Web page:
Bmaz is a rather large saguaro cactus in the Southwestern Sonoran desert. A lover of the Constitution, law, family, sports, food and spirits. As you might imagine, a bit prickly occasionally. Bmaz has attended all three state universities in Arizona, with both undergraduate and graduate degrees from Arizona State University, and with significant post-graduate work (in physics and organic chemistry, go figure) at both the University of Colorado in Boulder and the University of Arizona. Married, with both a lovely child and a giant Sasquatch dog. Bmaz has been a participant on the internet since the early 2000’s, including active participation in the precursor to Emptywheel, The Next Hurrah. Formally joined the Emptywheel blog as an original contributing member at its founding in 2007. Bmaz grew up around politics, education, sports and, most significantly, cars; notably around Formula One racing and Concours de Elegance automobile restoration and showing. Currently lives in the Cactus Patch with his lovely wife and beast of a dog, and practices both criminal and civil trial law.

CIA’s NSC’s President’s Torture Program'>The CIA’s NSC’s President’s Torture Program

One more diversionary post before I delve into why the Administration is so worried about releasing a short phrase that, I suspect, acknowledges that George Bush’s September 17, 2001 Memorandum of Notification authorized the torture program.

National Security Advisor Jim Jones submitted a declaration supporting Administration efforts to keep the authorization behind the torture program secret

I want to reflect on what it means that then-National Security Advisor Jim Jones submitted a declaration–sometime in Fall 2009–to keep this short phrase hidden. The government revealed that, though without hinting at what Jones had to say, in the October 29, 2009 closed hearing with Judge Alvin Hellerstein.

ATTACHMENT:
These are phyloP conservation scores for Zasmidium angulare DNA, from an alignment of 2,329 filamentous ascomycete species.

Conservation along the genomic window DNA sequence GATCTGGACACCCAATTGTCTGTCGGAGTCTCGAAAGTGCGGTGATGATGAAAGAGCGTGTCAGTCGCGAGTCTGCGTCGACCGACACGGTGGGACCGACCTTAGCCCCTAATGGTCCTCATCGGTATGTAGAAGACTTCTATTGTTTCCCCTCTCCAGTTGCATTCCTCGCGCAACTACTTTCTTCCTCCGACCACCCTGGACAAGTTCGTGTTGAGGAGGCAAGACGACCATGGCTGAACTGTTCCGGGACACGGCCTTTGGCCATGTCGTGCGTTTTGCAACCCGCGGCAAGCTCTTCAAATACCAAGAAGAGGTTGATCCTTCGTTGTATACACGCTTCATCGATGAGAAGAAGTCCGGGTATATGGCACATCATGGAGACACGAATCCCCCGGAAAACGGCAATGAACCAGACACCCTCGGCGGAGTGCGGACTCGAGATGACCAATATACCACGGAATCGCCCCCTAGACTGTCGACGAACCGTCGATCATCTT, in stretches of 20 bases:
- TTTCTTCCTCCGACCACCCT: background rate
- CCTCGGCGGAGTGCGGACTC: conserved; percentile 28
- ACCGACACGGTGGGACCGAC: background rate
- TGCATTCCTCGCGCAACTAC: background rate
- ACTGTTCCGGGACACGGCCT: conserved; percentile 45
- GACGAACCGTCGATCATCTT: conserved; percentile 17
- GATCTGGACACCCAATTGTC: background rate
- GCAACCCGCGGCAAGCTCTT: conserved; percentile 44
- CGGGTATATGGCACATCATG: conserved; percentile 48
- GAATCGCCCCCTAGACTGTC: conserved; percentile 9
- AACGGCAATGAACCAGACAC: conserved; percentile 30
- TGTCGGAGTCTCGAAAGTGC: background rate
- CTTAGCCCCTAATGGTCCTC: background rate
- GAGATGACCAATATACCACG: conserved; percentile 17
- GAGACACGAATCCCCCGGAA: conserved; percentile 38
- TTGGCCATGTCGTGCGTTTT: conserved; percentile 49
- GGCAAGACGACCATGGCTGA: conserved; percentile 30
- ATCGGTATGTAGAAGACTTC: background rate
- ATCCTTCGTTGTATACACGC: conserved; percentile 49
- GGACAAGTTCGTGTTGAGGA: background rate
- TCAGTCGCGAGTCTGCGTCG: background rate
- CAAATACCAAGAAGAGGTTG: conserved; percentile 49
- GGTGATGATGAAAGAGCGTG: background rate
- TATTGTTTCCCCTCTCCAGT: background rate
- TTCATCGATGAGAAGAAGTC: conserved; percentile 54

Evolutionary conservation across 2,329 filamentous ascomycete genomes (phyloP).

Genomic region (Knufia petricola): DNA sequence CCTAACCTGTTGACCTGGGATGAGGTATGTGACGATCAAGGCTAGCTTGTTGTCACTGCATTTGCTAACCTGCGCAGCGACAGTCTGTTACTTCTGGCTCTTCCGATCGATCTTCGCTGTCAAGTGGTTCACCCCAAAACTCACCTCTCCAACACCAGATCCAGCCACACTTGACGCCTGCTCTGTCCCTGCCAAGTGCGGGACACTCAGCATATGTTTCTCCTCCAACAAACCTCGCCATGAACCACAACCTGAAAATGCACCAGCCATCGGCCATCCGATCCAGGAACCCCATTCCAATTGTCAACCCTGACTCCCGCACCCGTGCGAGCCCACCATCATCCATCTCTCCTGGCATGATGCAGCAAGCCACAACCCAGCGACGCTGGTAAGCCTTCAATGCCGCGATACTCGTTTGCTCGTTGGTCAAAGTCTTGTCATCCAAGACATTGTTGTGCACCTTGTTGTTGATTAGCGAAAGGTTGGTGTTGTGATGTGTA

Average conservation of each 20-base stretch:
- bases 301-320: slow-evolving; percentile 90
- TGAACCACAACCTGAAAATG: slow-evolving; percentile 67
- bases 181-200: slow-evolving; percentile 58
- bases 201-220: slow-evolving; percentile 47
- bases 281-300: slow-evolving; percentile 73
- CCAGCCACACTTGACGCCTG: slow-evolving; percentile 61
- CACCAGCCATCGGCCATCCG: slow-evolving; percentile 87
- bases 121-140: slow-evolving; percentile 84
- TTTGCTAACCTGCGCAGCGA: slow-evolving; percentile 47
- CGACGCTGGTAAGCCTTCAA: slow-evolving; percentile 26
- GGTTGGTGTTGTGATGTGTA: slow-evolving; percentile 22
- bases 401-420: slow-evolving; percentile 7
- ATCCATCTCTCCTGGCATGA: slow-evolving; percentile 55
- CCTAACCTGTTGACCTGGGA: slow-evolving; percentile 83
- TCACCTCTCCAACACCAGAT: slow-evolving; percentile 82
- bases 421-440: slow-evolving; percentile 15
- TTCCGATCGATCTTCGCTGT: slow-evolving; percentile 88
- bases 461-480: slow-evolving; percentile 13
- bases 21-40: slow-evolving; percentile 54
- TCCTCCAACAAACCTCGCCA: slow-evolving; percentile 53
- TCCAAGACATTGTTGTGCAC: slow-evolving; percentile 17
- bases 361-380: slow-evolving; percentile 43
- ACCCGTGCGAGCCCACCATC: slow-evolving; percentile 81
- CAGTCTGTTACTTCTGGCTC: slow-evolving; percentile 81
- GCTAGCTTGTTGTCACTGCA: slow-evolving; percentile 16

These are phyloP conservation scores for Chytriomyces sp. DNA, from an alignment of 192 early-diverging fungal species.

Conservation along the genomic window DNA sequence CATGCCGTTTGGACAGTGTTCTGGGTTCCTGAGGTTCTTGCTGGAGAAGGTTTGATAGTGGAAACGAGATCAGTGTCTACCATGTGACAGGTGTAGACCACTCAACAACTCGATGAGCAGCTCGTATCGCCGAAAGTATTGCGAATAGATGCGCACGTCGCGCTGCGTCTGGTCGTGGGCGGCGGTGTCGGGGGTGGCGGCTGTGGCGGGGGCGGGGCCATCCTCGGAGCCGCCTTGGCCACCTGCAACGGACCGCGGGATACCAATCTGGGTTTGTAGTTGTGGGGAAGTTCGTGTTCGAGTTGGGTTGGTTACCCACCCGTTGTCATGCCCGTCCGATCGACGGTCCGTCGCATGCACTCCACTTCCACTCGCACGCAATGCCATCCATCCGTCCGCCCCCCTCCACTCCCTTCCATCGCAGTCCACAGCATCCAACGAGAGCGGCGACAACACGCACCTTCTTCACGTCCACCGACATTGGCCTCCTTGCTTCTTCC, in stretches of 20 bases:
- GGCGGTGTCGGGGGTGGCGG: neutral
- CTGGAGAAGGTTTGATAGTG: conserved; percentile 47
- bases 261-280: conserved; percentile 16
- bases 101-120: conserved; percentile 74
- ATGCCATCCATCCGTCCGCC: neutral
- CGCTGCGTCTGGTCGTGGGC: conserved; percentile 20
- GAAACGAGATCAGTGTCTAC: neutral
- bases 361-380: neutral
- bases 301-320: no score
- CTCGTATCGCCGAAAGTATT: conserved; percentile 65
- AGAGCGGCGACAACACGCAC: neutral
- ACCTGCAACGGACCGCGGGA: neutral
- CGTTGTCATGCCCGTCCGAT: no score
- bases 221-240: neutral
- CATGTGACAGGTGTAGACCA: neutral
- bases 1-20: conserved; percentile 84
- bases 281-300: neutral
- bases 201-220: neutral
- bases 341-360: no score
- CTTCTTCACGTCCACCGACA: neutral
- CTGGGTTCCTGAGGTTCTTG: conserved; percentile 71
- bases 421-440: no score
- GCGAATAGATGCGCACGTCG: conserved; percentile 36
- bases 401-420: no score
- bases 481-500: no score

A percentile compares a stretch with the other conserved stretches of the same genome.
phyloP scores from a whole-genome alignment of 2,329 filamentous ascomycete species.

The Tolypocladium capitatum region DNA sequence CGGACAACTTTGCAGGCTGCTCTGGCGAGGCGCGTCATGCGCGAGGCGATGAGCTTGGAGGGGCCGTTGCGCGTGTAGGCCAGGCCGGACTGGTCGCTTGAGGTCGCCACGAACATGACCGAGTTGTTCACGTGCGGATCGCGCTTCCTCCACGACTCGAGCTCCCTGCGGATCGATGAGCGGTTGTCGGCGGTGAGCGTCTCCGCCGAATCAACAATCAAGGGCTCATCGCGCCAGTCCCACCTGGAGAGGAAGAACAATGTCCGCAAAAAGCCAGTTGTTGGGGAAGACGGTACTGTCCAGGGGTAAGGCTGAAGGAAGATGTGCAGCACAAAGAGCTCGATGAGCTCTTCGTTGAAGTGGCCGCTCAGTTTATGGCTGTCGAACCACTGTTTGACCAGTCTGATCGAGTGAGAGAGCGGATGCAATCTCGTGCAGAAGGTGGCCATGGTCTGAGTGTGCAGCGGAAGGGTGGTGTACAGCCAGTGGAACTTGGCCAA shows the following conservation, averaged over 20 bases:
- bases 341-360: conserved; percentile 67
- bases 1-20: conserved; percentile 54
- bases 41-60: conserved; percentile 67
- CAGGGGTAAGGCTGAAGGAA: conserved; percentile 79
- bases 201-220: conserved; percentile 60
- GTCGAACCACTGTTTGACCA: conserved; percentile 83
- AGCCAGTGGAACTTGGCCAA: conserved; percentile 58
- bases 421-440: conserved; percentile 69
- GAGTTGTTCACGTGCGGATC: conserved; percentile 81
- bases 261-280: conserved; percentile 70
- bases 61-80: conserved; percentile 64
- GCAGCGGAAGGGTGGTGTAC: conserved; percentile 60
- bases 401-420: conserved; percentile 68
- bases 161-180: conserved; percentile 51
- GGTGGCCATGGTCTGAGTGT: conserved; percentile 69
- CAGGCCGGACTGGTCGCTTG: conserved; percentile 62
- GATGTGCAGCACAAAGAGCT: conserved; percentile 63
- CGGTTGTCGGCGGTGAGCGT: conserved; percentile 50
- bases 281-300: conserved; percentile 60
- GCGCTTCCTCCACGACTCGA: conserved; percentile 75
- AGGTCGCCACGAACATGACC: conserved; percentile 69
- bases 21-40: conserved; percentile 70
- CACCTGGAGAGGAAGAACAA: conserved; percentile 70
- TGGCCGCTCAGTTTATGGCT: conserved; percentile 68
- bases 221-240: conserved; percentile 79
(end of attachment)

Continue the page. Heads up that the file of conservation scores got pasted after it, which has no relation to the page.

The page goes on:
MR, LANE . We think the first Issue before we get to documents is your Honor had asked us to specifically identify the second declarant. There is a second declaration in this case. And we wanted to put that on the record that that declaration is from James L. Jones, Assistant to the President for National Security and National Security Advisor,

AUSA Sean Lane then goes on to make clear that Jones’ declaration argues why Hellerstein should withhold the few word acknowledgment that the Memorandum of Notification authorized the torture program.

THE COURT: Both [Jones’ declaration and a second sealed one from CIA Associate Information Review Office Wendy Hilton] support the argument for maintenance of the redactions.
MR. LANE: Correct, your Honor. They both address what the government ties been calling “the Intelligence method” withheld from the two OLC memos, and the Court has been referring to as “The source of the CIA’s authority.”

So it’s not just that–as I inaccurately suggested the other day–that the CIA is trying to keep this short phrase noting that the President authorized the torture program secret. The National Security Advisor–for all intents and purposes, the President himself–is going to some lengths to keep that phrase secret as well.